If it seems like your auditor is always trying out new software, technology devices and analytical testing procedures, you’re not imagining it. Audit firms are continually investing in new technology to facilitate their work. Such advances are ushering in “a transformational era in auditing,” said Steven Harris, a member of the Public Company Accounting Oversight Board (PCAOB), during a recent conference.
But he also warned, “As powerful as these tools are, or are expected to become, they nonetheless are not substitutes for the auditor’s knowledge, judgment and exercise of professional skepticism.”
Accounting firms have been spending around $3 billion to $5 billion a year on technology, according to a recent report. The full effect of technology on the future of auditing is yet to be determined. But, among other things, technology is expected to facilitate audit fieldwork by automating time-consuming manual and rote tasks.
For example, computer systems at accounting firms can now interface with an audit client’s systems to transfer and compile data automatically. Some firms also are using drones to observe physical inventories. Previously, these processes were done manually, often by lower-level accountants.
New technology makes it possible for auditors to analyze large amounts of a company’s financial data and test 100% of a company’s transactions instead of testing only a sample. Sophisticated tools enable auditors to perform advanced analytics to gain deeper insight into the company’s operations.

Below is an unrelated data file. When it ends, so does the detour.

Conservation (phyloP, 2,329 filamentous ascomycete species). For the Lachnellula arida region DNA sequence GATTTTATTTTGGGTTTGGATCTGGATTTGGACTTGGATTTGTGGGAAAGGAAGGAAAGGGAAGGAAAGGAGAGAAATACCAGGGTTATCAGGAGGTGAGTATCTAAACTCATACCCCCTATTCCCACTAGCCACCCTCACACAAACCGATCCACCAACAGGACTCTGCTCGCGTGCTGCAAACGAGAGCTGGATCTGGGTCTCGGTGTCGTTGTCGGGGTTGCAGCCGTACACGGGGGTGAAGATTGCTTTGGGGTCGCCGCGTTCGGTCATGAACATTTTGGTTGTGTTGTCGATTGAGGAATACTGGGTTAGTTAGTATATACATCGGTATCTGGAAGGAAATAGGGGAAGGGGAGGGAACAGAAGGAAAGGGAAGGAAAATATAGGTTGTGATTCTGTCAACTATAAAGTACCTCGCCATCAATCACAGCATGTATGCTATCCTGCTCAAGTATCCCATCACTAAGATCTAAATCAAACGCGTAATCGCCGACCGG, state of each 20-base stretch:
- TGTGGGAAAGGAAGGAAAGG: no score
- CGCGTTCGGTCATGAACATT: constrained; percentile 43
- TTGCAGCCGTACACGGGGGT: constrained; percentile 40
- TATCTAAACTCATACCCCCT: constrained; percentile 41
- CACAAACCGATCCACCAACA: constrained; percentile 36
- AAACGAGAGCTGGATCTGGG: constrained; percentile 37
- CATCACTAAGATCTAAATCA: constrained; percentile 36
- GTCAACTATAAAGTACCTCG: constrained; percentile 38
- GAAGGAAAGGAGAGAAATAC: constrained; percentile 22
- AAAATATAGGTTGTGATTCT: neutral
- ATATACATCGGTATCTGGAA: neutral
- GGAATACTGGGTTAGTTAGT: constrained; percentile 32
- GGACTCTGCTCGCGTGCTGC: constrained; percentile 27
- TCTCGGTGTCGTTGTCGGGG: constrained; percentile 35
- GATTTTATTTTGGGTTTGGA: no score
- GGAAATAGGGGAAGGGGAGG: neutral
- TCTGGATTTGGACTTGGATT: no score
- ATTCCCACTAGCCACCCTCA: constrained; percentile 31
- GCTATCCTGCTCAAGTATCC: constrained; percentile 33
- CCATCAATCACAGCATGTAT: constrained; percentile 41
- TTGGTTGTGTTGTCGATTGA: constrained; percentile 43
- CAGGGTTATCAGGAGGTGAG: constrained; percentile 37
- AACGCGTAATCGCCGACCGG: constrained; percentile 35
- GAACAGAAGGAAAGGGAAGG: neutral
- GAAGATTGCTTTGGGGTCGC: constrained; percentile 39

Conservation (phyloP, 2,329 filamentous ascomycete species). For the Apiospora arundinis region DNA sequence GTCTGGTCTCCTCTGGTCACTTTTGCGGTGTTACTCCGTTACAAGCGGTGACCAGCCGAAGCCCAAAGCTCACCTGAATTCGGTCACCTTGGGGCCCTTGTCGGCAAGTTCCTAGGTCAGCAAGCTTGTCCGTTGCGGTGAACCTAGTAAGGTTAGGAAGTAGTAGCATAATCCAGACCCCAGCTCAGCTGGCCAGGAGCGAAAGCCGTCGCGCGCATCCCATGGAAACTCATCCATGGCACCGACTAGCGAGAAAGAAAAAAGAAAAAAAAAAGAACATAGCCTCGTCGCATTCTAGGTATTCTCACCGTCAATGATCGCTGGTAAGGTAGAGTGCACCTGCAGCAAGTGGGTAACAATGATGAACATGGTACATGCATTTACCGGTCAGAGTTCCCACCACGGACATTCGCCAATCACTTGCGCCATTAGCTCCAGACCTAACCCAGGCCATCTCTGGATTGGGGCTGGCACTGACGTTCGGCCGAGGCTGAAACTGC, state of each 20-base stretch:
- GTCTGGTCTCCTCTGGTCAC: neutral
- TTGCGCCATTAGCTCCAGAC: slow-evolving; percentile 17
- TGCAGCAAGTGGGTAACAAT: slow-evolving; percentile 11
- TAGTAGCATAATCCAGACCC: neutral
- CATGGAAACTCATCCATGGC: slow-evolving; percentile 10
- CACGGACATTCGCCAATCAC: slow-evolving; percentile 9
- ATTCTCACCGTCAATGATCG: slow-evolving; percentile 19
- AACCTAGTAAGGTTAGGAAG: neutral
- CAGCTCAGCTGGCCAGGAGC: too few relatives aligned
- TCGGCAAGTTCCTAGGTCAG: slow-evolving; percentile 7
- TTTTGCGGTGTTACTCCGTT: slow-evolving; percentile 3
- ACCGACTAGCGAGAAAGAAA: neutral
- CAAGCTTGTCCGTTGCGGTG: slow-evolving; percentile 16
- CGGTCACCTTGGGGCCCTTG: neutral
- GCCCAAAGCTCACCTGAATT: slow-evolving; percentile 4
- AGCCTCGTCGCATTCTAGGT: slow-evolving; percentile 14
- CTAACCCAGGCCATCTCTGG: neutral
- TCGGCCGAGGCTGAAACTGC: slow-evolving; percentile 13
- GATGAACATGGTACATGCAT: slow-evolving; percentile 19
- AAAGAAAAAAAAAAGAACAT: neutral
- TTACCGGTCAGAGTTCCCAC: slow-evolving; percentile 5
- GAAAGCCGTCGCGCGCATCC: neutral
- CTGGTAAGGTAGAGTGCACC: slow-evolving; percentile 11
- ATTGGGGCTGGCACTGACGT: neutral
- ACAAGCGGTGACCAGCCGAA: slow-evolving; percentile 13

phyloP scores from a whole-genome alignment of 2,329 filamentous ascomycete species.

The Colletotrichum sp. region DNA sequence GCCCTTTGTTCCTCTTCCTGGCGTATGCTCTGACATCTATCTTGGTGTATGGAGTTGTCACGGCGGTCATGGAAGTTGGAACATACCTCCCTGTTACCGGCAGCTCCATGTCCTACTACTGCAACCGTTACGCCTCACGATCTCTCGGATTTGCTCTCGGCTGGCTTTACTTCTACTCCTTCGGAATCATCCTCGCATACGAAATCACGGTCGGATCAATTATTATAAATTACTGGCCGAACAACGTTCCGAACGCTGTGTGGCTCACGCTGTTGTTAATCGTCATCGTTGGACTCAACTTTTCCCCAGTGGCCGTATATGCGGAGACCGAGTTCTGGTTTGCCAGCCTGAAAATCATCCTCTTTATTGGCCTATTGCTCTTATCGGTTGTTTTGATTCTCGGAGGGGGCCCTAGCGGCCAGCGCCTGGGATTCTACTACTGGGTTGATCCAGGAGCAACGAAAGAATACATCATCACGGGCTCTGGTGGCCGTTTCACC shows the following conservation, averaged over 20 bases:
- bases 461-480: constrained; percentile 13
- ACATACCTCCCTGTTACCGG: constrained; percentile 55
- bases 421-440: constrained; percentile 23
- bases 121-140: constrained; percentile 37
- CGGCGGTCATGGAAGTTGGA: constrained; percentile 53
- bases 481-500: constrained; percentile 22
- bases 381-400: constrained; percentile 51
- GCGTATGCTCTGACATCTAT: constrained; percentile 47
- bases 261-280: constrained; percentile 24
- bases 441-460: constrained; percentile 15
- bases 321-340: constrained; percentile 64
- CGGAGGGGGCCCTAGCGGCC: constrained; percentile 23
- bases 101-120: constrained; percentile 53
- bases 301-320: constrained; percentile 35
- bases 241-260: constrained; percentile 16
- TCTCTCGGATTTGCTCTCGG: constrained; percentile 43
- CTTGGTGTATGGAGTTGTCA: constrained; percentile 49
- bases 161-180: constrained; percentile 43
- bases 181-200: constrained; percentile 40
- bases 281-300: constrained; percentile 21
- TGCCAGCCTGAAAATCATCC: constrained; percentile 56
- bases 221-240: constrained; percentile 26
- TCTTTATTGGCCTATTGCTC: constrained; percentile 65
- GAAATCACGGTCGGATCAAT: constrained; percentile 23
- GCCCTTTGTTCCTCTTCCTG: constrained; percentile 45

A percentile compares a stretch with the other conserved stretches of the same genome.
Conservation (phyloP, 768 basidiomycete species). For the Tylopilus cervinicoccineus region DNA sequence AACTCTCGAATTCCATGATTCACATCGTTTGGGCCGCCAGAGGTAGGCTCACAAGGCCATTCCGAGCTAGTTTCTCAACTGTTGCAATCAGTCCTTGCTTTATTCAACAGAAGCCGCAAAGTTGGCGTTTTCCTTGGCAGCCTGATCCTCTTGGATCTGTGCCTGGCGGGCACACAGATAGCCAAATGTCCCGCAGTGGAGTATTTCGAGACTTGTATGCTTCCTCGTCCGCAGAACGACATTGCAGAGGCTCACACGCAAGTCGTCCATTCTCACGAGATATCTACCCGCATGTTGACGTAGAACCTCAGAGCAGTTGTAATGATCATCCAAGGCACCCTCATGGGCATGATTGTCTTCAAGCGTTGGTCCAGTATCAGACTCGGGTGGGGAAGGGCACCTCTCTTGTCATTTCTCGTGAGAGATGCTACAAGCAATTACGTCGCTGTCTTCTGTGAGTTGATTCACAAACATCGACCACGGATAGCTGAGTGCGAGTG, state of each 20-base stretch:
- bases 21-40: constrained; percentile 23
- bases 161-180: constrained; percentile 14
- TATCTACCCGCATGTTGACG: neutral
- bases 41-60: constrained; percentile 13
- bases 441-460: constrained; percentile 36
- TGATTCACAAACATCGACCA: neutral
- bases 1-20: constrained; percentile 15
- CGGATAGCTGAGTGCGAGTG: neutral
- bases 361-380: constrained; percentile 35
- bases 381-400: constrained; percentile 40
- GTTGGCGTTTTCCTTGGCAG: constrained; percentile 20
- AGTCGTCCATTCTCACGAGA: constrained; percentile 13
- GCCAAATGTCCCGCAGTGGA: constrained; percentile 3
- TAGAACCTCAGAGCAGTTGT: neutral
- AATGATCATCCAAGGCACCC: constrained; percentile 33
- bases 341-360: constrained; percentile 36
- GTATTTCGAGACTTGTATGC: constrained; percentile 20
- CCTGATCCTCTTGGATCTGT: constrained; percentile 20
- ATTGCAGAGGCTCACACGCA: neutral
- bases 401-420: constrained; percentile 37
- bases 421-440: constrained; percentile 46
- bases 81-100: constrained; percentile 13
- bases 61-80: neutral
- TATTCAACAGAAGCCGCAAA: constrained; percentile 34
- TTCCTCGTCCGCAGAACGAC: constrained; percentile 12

Data analytics may also allow auditors to better track and analyze their clients’ trends and risks against industry or geographic data sets, leading to better assessments throughout the audit process. This frees up auditors to spend more time scrutinizing complex and high-risk areas that require increased judgment.
Technology could eventually enable auditors to provide a greater level of assurance than today’s level of “reasonable assurance.” Technological advances might even move auditors toward a more continuous auditing and monitoring model, because they’ll be able to access client data in a timelier, standardized format.
In the future, increased automation and the use of artificial intelligence could lead firms to hire fewer junior auditors who previously performed manual tasks. But some firms worry that this will eventually create a shortage of skilled senior auditors, leading to an increase in salaries to attract experienced, high-level staff.
Accounting firms could even find themselves competing with technology companies — such as Apple, Facebook and Google — to attract employees to design algorithms.
Beyond financial reporting
Rapid improvements in audit technology have raised a critical question: Should auditors expand their assurance services into areas other than financial reporting? To make investment decisions, analysts look at a lot of information about a company, including information outside the financial statements, such as 1) environmental, social and governance matters, 2) non-GAAP financial measures, and 3) cybersecurity. Auditors could provide assurance on this information.
PCAOB member Harris advises that auditors use the sophisticated tools, first and foremost, to promote the interests of investors by improving audit quality. He reminds firms that technology advancements can supplement — but never entirely substitute — the abilities of trained auditors to observe business situations and apply professional skepticism.